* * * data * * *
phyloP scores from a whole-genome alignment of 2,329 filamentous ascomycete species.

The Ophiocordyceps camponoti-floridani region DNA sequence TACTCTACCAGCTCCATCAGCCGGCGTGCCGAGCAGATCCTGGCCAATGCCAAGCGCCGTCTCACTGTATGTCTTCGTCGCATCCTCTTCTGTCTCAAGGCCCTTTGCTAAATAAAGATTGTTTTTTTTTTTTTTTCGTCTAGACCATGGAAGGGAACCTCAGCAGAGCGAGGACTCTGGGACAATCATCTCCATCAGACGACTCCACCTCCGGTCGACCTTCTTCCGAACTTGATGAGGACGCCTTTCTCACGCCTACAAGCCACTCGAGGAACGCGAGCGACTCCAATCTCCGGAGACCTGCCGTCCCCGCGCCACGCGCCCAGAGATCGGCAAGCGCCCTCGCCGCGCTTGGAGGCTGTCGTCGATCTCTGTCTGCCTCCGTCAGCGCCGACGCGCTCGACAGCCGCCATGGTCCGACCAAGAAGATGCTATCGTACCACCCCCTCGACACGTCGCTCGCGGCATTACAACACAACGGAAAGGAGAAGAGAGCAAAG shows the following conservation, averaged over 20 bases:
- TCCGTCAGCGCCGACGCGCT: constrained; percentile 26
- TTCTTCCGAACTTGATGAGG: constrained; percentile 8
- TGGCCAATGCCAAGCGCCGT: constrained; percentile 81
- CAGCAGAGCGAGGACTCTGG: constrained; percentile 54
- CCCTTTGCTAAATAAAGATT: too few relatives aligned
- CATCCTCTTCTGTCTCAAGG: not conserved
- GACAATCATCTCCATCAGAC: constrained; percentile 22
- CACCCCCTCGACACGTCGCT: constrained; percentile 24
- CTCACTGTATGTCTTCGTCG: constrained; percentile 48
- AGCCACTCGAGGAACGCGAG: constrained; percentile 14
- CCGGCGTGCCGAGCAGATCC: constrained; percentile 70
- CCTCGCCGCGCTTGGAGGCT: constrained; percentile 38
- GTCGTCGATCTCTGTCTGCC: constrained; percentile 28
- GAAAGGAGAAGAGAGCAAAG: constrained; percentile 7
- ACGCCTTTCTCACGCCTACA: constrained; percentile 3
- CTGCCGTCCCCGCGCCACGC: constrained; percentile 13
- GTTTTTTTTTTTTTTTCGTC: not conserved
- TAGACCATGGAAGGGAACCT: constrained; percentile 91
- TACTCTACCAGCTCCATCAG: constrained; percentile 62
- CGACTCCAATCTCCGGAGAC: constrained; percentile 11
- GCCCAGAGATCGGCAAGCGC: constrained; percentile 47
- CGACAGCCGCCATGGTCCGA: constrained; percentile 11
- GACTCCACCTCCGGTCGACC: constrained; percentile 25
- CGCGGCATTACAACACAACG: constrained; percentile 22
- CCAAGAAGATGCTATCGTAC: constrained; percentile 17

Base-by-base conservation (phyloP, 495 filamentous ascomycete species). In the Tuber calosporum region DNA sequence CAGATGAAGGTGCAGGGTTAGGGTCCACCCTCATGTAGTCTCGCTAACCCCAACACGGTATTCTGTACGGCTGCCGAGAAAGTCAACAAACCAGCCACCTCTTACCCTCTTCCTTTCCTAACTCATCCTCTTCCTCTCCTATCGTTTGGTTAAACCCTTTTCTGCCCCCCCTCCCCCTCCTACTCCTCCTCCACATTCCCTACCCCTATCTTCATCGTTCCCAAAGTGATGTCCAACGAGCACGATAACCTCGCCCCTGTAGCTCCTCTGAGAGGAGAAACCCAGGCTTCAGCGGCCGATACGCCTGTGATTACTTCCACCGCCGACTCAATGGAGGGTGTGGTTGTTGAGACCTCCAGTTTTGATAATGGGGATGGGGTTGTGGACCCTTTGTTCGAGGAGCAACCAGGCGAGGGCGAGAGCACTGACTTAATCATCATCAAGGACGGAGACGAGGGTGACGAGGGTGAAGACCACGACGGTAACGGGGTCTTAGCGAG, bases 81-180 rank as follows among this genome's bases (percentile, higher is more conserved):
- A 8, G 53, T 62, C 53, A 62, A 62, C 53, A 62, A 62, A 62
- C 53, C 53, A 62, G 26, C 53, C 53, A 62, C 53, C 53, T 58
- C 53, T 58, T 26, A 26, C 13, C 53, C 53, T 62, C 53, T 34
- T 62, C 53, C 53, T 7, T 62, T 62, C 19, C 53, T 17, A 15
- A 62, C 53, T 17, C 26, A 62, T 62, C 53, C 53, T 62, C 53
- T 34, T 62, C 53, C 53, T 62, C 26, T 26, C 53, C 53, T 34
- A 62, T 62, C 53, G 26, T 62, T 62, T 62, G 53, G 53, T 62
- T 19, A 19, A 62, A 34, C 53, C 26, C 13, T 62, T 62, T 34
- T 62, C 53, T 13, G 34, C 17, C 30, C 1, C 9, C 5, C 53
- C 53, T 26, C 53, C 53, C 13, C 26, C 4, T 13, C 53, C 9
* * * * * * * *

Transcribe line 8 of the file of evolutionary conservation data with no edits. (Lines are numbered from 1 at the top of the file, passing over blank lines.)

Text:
- CATCCTCTTCTGTCTCAAGG: not conserved